beatles

Eight Days A Week: The Real Post

Ok, now for some real thoughts on Eight Days A Week.

When I first heard about this documentary, I was a little disappointed that there wouldn’t be a “studio years” installment, which in my mind would’ve been much more interesting. But after watching the film, I appreciate the focus on the touring years, because: 1) It reminds us just how nuts Beatlemania was, and 2) It’s super interesting to see how the Beatles affected everything that was going on culturally and socially in the mid-60s (their refusal to play segregated venues, the Jesus quote debacle, etc.). I mean, that continued into the late 60s too, but when they were touring, they were much more in the spotlight. Oh, and 3) The press conferences. So many zingers.

Here’s a rundown:

The good:

  • New stuff for die-hards. Although I’d seen most of the concert and interview footage over the years, it was nice to see some new material. Like interviews with fans (“George has sexy eyelashes!”), the German press conference where a reporter asked the Beatles why they’re so snobby (good job deflecting that one, Paul), and a fan’s home video of the ’66 Candlestick show.
  • Restored audio. I never really liked watching Beatles concert footage because the sound was so atrocious (it’s just…all teenage screaming). But Giles Martin a.k.a. Son of God worked his magic on the recordings and they actually sound pretty amazing.
  • The #dreamteam. I’m glad that appropriate tribute was paid to Brian Epstein and George Martin, and that Mal Evans, Neil Aspinall, and Derek Taylor didn’t go unnoticed either. The Beatles had a surprisingly small entourage when touring the world from 1964-1966, and I’ve always admired how close they all were with these guys.
  • Shea Stadium. (You only got to see the whole concert if you watched the movie in theaters.) The shots of the fans are priceless and the Lennon antics are at an all time high.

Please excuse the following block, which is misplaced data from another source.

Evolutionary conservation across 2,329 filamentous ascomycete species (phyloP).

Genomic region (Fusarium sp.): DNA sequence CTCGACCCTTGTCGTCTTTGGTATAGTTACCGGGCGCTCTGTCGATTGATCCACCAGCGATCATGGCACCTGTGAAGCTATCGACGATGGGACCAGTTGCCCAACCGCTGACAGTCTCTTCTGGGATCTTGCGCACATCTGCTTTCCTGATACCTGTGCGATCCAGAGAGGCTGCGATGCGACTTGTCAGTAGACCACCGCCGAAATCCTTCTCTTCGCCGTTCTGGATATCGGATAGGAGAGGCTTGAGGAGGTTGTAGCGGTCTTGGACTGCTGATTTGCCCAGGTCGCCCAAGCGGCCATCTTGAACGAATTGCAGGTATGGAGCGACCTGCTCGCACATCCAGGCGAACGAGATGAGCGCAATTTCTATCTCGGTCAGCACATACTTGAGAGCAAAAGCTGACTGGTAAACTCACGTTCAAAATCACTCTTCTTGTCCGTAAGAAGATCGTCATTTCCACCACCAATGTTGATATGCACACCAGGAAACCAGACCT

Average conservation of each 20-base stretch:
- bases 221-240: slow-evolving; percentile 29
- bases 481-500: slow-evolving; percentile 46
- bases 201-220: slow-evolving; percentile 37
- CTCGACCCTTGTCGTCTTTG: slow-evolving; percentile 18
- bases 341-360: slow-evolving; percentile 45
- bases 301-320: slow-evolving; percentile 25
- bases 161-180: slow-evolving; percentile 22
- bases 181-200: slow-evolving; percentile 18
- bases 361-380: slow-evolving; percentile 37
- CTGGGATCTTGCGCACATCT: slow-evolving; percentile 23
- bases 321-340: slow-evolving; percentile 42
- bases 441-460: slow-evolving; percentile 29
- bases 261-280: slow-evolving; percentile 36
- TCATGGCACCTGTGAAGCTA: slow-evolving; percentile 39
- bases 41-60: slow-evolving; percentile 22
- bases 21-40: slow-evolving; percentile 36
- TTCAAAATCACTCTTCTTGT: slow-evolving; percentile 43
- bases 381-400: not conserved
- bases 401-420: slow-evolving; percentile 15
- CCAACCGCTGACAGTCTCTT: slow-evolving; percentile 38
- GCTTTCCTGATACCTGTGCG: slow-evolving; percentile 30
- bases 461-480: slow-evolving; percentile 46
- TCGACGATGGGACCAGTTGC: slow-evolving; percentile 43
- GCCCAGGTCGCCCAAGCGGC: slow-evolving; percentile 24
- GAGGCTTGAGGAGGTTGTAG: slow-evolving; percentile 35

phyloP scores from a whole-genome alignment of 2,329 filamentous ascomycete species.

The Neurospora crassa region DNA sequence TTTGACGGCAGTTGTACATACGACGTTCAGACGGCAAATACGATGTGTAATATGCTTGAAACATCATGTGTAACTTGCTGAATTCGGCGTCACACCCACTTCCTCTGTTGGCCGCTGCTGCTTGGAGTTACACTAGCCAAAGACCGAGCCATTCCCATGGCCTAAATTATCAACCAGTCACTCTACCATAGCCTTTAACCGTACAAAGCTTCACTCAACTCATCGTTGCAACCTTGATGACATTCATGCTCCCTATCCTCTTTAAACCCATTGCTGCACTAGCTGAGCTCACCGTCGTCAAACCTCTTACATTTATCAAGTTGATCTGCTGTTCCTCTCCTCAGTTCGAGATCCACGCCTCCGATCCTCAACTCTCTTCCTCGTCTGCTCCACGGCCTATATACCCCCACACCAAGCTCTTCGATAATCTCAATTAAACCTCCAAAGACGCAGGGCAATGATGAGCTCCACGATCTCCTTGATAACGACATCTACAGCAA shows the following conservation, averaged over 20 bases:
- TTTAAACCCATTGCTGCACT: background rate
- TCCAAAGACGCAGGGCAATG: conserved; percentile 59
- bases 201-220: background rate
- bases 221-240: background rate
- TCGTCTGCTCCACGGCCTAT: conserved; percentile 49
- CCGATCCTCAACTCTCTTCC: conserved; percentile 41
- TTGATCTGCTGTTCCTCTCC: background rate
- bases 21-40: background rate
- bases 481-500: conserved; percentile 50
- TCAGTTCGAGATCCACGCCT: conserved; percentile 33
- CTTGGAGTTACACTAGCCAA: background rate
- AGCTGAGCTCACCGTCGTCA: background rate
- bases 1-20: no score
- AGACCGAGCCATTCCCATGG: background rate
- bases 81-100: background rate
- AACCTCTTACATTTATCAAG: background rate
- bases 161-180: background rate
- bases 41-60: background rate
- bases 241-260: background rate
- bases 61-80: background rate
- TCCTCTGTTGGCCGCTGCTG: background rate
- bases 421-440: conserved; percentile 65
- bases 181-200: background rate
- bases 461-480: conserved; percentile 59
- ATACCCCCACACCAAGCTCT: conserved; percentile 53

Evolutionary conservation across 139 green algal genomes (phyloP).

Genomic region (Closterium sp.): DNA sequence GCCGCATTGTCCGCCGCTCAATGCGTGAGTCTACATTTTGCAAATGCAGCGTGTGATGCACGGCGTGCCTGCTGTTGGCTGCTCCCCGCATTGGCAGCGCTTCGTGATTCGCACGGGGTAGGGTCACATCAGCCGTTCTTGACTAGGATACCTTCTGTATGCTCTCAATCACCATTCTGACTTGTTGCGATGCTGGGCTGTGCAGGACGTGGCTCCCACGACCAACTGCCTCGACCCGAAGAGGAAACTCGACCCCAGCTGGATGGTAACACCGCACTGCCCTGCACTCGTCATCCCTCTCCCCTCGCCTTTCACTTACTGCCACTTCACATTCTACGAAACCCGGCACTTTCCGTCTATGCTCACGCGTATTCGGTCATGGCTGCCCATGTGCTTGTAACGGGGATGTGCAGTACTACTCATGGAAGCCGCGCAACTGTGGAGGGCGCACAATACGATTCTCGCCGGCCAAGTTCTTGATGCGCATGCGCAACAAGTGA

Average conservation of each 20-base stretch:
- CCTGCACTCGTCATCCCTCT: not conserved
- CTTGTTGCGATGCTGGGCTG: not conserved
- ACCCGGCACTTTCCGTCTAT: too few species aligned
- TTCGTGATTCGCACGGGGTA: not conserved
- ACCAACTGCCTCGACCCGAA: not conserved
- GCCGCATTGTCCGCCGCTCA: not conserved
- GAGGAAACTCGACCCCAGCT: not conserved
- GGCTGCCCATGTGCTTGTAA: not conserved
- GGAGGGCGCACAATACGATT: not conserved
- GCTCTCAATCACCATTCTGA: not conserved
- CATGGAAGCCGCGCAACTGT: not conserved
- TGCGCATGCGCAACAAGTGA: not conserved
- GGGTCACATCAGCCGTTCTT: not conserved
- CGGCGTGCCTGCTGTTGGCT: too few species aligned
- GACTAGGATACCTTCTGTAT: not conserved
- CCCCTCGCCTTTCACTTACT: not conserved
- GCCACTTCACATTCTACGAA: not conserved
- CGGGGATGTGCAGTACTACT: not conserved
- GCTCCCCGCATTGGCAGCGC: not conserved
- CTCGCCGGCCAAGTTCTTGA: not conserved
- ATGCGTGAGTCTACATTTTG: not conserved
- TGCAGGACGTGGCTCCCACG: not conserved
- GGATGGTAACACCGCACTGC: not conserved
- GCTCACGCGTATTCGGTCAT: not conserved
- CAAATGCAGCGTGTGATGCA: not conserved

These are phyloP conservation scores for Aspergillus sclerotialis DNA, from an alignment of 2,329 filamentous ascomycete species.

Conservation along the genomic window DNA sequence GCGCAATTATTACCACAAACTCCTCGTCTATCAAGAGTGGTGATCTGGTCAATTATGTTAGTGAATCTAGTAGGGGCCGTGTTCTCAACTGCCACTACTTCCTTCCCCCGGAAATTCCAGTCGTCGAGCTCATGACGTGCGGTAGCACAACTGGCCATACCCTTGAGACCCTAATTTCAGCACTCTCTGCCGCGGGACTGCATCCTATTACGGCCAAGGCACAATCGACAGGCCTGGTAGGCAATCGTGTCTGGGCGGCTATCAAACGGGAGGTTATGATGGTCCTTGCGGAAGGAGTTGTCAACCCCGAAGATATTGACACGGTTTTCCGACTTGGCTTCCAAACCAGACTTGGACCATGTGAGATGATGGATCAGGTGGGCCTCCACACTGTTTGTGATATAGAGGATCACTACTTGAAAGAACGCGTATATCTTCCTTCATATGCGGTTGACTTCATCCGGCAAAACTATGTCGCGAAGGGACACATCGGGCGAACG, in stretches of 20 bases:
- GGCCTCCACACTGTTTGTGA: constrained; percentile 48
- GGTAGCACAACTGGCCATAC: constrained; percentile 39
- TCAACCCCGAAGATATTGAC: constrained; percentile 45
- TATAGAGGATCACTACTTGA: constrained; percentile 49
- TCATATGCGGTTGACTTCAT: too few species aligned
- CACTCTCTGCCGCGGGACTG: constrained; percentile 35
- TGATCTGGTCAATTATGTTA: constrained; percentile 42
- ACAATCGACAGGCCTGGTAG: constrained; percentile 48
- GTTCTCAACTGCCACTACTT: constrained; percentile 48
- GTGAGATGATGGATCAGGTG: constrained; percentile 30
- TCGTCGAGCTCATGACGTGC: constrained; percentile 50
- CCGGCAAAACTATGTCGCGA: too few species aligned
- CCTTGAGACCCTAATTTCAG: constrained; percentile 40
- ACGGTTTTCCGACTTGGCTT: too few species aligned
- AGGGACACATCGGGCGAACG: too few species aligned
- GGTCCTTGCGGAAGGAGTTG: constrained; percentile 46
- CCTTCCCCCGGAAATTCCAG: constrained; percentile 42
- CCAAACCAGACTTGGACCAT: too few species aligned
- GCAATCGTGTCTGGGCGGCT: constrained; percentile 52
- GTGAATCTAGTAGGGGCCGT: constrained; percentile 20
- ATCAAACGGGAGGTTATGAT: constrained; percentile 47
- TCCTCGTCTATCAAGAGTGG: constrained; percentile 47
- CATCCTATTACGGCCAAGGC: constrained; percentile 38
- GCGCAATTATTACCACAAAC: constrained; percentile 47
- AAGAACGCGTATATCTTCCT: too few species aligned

• George comparing the Beatles to rhubarb. He would.

The meh:

  • Questionable Lennon censorship. I thought it was kinda weird they corrected John’s lyric flubs for some of the live performances (personally, I think they’re endearing). Although it’s probably for the best that they edited out his clap hands/stomp feet routine…
  • Random interviews e.g. “we’re gonna bring in Eddie Izzard to talk about how the Beatles responded to media hecklers, and we’re gonna show him juuust long enough to make you think, wait, what’s Eddie Izzard doing here?”
  • Colorized film. Unnecessary. It makes everything look so fake and bad.
color
whyyyyyyy

The film is available on Hulu, but seeing it in a theater of fellow Beatlefans was pretty entertaining, if you get a chance to do so. Like the audible horror at the colorized footage, everyone clapping along to “Eight Days A Week,” and the guy in the front yelling along with “GOOD OL’ FREDA!”

I think Ron Howard did an excellent job bringing Beatlemania back to life, while also capturing what made people like me fall in love with the Beatles in the first place: their wit, charm, and boundary-pushing music. Ending the film with the rooftop concert was expected, but it still made me tear up. The Beatles and their music came such a long way in such a short amount of time, it’s insane. Their fans grew up, too: from screaming, crying teenagers to young men and women quietly watching from rooftops across the street. Whenever I start thinking about the arc of the 60s and how the Beatles influenced it, I get all emotional, so I’m just going to stop right here.

TL;DR: Eight Days a Week is definitely worth a watch. There are some weird bits, but the great restored footage and cheeky interviews more than make up for it.

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Thanks guys, you’re the best.
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